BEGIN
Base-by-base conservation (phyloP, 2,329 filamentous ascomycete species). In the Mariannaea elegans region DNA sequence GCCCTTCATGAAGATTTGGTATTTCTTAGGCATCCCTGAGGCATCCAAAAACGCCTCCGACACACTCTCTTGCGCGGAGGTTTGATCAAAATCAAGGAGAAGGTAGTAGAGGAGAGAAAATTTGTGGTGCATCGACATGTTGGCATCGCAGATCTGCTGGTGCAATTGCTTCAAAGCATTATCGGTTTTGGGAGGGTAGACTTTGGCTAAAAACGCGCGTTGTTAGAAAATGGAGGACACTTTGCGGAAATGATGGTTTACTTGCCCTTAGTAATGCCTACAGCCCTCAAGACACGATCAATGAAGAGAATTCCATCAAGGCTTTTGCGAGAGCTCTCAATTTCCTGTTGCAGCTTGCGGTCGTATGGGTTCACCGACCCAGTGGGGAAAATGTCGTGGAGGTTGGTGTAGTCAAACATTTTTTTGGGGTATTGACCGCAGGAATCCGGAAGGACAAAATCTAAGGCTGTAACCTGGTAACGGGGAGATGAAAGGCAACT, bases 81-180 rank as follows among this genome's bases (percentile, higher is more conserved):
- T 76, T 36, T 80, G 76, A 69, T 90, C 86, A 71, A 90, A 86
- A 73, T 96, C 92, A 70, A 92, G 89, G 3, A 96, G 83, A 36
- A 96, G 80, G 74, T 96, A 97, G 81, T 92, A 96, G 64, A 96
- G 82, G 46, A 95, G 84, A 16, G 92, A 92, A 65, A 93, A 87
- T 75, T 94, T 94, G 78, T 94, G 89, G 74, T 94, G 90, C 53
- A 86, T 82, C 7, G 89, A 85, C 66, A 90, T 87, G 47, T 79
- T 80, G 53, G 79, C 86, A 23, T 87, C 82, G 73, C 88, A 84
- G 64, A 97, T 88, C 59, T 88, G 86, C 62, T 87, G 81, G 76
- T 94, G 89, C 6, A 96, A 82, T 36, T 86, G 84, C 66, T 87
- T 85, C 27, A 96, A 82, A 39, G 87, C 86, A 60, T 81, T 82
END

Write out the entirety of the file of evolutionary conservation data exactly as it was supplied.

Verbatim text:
Base-by-base conservation (phyloP, 2,329 filamentous ascomycete species). In the Mariannaea elegans region DNA sequence GCCCTTCATGAAGATTTGGTATTTCTTAGGCATCCCTGAGGCATCCAAAAACGCCTCCGACACACTCTCTTGCGCGGAGGTTTGATCAAAATCAAGGAGAAGGTAGTAGAGGAGAGAAAATTTGTGGTGCATCGACATGTTGGCATCGCAGATCTGCTGGTGCAATTGCTTCAAAGCATTATCGGTTTTGGGAGGGTAGACTTTGGCTAAAAACGCGCGTTGTTAGAAAATGGAGGACACTTTGCGGAAATGATGGTTTACTTGCCCTTAGTAATGCCTACAGCCCTCAAGACACGATCAATGAAGAGAATTCCATCAAGGCTTTTGCGAGAGCTCTCAATTTCCTGTTGCAGCTTGCGGTCGTATGGGTTCACCGACCCAGTGGGGAAAATGTCGTGGAGGTTGGTGTAGTCAAACATTTTTTTGGGGTATTGACCGCAGGAATCCGGAAGGACAAAATCTAAGGCTGTAACCTGGTAACGGGGAGATGAAAGGCAACT, bases 81-180 rank as follows among this genome's bases (percentile, higher is more conserved):
- T 76, T 36, T 80, G 76, A 69, T 90, C 86, A 71, A 90, A 86
- A 73, T 96, C 92, A 70, A 92, G 89, G 3, A 96, G 83, A 36
- A 96, G 80, G 74, T 96, A 97, G 81, T 92, A 96, G 64, A 96
- G 82, G 46, A 95, G 84, A 16, G 92, A 92, A 65, A 93, A 87
- T 75, T 94, T 94, G 78, T 94, G 89, G 74, T 94, G 90, C 53
- A 86, T 82, C 7, G 89, A 85, C 66, A 90, T 87, G 47, T 79
- T 80, G 53, G 79, C 86, A 23, T 87, C 82, G 73, C 88, A 84
- G 64, A 97, T 88, C 59, T 88, G 86, C 62, T 87, G 81, G 76
- T 94, G 89, C 6, A 96, A 82, T 36, T 86, G 84, C 66, T 87
- T 85, C 27, A 96, A 82, A 39, G 87, C 86, A 60, T 81, T 82